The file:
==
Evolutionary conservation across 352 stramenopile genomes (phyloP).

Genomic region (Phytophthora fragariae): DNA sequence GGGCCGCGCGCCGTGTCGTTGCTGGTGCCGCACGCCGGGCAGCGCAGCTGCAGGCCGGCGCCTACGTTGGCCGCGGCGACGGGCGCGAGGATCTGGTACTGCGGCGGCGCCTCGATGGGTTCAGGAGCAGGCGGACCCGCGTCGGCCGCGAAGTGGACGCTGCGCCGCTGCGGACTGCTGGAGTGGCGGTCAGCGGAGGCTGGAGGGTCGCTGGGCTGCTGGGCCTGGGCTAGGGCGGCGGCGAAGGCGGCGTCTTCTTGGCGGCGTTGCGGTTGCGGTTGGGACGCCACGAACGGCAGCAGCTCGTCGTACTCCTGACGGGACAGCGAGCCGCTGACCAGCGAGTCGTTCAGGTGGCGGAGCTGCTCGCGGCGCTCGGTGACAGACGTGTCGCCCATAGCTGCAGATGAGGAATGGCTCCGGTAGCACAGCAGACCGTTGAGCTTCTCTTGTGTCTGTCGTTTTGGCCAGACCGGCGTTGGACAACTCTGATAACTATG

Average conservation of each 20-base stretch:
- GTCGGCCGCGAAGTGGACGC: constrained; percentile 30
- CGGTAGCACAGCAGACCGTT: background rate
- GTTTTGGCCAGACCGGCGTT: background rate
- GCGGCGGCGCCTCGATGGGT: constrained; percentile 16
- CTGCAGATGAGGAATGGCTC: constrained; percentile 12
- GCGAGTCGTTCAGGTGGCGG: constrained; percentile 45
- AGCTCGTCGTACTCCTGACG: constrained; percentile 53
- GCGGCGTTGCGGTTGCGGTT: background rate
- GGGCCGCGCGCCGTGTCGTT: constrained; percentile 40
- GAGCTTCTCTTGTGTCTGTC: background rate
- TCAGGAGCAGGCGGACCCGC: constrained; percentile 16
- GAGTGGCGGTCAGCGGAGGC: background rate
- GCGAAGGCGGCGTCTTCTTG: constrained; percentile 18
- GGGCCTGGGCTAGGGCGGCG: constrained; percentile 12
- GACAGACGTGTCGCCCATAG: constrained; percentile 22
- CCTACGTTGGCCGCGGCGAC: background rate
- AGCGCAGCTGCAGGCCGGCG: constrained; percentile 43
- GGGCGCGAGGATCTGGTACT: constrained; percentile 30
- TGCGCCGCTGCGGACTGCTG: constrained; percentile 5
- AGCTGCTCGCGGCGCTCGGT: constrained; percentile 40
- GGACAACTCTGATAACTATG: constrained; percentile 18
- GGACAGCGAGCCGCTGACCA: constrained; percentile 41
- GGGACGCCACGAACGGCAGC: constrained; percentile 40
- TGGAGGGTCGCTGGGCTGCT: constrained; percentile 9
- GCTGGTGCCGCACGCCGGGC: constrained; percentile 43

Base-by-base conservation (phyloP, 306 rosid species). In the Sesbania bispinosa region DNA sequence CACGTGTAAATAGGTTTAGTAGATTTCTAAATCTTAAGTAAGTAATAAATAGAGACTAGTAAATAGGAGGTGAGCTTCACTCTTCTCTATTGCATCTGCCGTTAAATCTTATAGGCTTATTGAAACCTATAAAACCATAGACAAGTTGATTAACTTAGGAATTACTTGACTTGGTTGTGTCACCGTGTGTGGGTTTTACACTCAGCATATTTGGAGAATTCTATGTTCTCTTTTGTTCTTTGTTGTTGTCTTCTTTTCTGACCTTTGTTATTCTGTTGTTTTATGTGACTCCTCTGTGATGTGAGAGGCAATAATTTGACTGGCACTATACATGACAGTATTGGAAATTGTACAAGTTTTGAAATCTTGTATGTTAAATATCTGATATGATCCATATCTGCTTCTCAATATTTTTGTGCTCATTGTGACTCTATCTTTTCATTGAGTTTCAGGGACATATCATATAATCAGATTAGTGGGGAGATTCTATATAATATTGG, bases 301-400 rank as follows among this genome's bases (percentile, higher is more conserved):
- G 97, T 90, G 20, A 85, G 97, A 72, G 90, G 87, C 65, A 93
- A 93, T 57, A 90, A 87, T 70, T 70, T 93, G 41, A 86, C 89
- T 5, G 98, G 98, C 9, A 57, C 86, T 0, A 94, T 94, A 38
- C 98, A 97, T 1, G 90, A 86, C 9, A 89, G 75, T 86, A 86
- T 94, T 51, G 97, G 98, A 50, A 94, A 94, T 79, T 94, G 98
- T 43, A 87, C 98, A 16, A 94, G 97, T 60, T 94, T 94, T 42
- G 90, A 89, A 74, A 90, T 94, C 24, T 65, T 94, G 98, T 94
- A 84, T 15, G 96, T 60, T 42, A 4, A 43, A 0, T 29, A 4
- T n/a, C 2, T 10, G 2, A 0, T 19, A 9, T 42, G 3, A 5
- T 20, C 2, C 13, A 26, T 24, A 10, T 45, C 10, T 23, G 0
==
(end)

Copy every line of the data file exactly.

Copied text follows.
Evolutionary conservation across 352 stramenopile genomes (phyloP).

Genomic region (Phytophthora fragariae): DNA sequence GGGCCGCGCGCCGTGTCGTTGCTGGTGCCGCACGCCGGGCAGCGCAGCTGCAGGCCGGCGCCTACGTTGGCCGCGGCGACGGGCGCGAGGATCTGGTACTGCGGCGGCGCCTCGATGGGTTCAGGAGCAGGCGGACCCGCGTCGGCCGCGAAGTGGACGCTGCGCCGCTGCGGACTGCTGGAGTGGCGGTCAGCGGAGGCTGGAGGGTCGCTGGGCTGCTGGGCCTGGGCTAGGGCGGCGGCGAAGGCGGCGTCTTCTTGGCGGCGTTGCGGTTGCGGTTGGGACGCCACGAACGGCAGCAGCTCGTCGTACTCCTGACGGGACAGCGAGCCGCTGACCAGCGAGTCGTTCAGGTGGCGGAGCTGCTCGCGGCGCTCGGTGACAGACGTGTCGCCCATAGCTGCAGATGAGGAATGGCTCCGGTAGCACAGCAGACCGTTGAGCTTCTCTTGTGTCTGTCGTTTTGGCCAGACCGGCGTTGGACAACTCTGATAACTATG

Average conservation of each 20-base stretch:
- GTCGGCCGCGAAGTGGACGC: constrained; percentile 30
- CGGTAGCACAGCAGACCGTT: background rate
- GTTTTGGCCAGACCGGCGTT: background rate
- GCGGCGGCGCCTCGATGGGT: constrained; percentile 16
- CTGCAGATGAGGAATGGCTC: constrained; percentile 12
- GCGAGTCGTTCAGGTGGCGG: constrained; percentile 45
- AGCTCGTCGTACTCCTGACG: constrained; percentile 53
- GCGGCGTTGCGGTTGCGGTT: background rate
- GGGCCGCGCGCCGTGTCGTT: constrained; percentile 40
- GAGCTTCTCTTGTGTCTGTC: background rate
- TCAGGAGCAGGCGGACCCGC: constrained; percentile 16
- GAGTGGCGGTCAGCGGAGGC: background rate
- GCGAAGGCGGCGTCTTCTTG: constrained; percentile 18
- GGGCCTGGGCTAGGGCGGCG: constrained; percentile 12
- GACAGACGTGTCGCCCATAG: constrained; percentile 22
- CCTACGTTGGCCGCGGCGAC: background rate
- AGCGCAGCTGCAGGCCGGCG: constrained; percentile 43
- GGGCGCGAGGATCTGGTACT: constrained; percentile 30
- TGCGCCGCTGCGGACTGCTG: constrained; percentile 5
- AGCTGCTCGCGGCGCTCGGT: constrained; percentile 40
- GGACAACTCTGATAACTATG: constrained; percentile 18
- GGACAGCGAGCCGCTGACCA: constrained; percentile 41
- GGGACGCCACGAACGGCAGC: constrained; percentile 40
- TGGAGGGTCGCTGGGCTGCT: constrained; percentile 9
- GCTGGTGCCGCACGCCGGGC: constrained; percentile 43

Base-by-base conservation (phyloP, 306 rosid species). In the Sesbania bispinosa region DNA sequence CACGTGTAAATAGGTTTAGTAGATTTCTAAATCTTAAGTAAGTAATAAATAGAGACTAGTAAATAGGAGGTGAGCTTCACTCTTCTCTATTGCATCTGCCGTTAAATCTTATAGGCTTATTGAAACCTATAAAACCATAGACAAGTTGATTAACTTAGGAATTACTTGACTTGGTTGTGTCACCGTGTGTGGGTTTTACACTCAGCATATTTGGAGAATTCTATGTTCTCTTTTGTTCTTTGTTGTTGTCTTCTTTTCTGACCTTTGTTATTCTGTTGTTTTATGTGACTCCTCTGTGATGTGAGAGGCAATAATTTGACTGGCACTATACATGACAGTATTGGAAATTGTACAAGTTTTGAAATCTTGTATGTTAAATATCTGATATGATCCATATCTGCTTCTCAATATTTTTGTGCTCATTGTGACTCTATCTTTTCATTGAGTTTCAGGGACATATCATATAATCAGATTAGTGGGGAGATTCTATATAATATTGG, bases 301-400 rank as follows among this genome's bases (percentile, higher is more conserved):
- G 97, T 90, G 20, A 85, G 97, A 72, G 90, G 87, C 65, A 93
- A 93, T 57, A 90, A 87, T 70, T 70, T 93, G 41, A 86, C 89
- T 5, G 98, G 98, C 9, A 57, C 86, T 0, A 94, T 94, A 38
- C 98, A 97, T 1, G 90, A 86, C 9, A 89, G 75, T 86, A 86
- T 94, T 51, G 97, G 98, A 50, A 94, A 94, T 79, T 94, G 98
- T 43, A 87, C 98, A 16, A 94, G 97, T 60, T 94, T 94, T 42
- G 90, A 89, A 74, A 90, T 94, C 24, T 65, T 94, G 98, T 94
- A 84, T 15, G 96, T 60, T 42, A 4, A 43, A 0, T 29, A 4
- T n/a, C 2, T 10, G 2, A 0, T 19, A 9, T 42, G 3, A 5
- T 20, C 2, C 13, A 26, T 24, A 10, T 45, C 10, T 23, G 0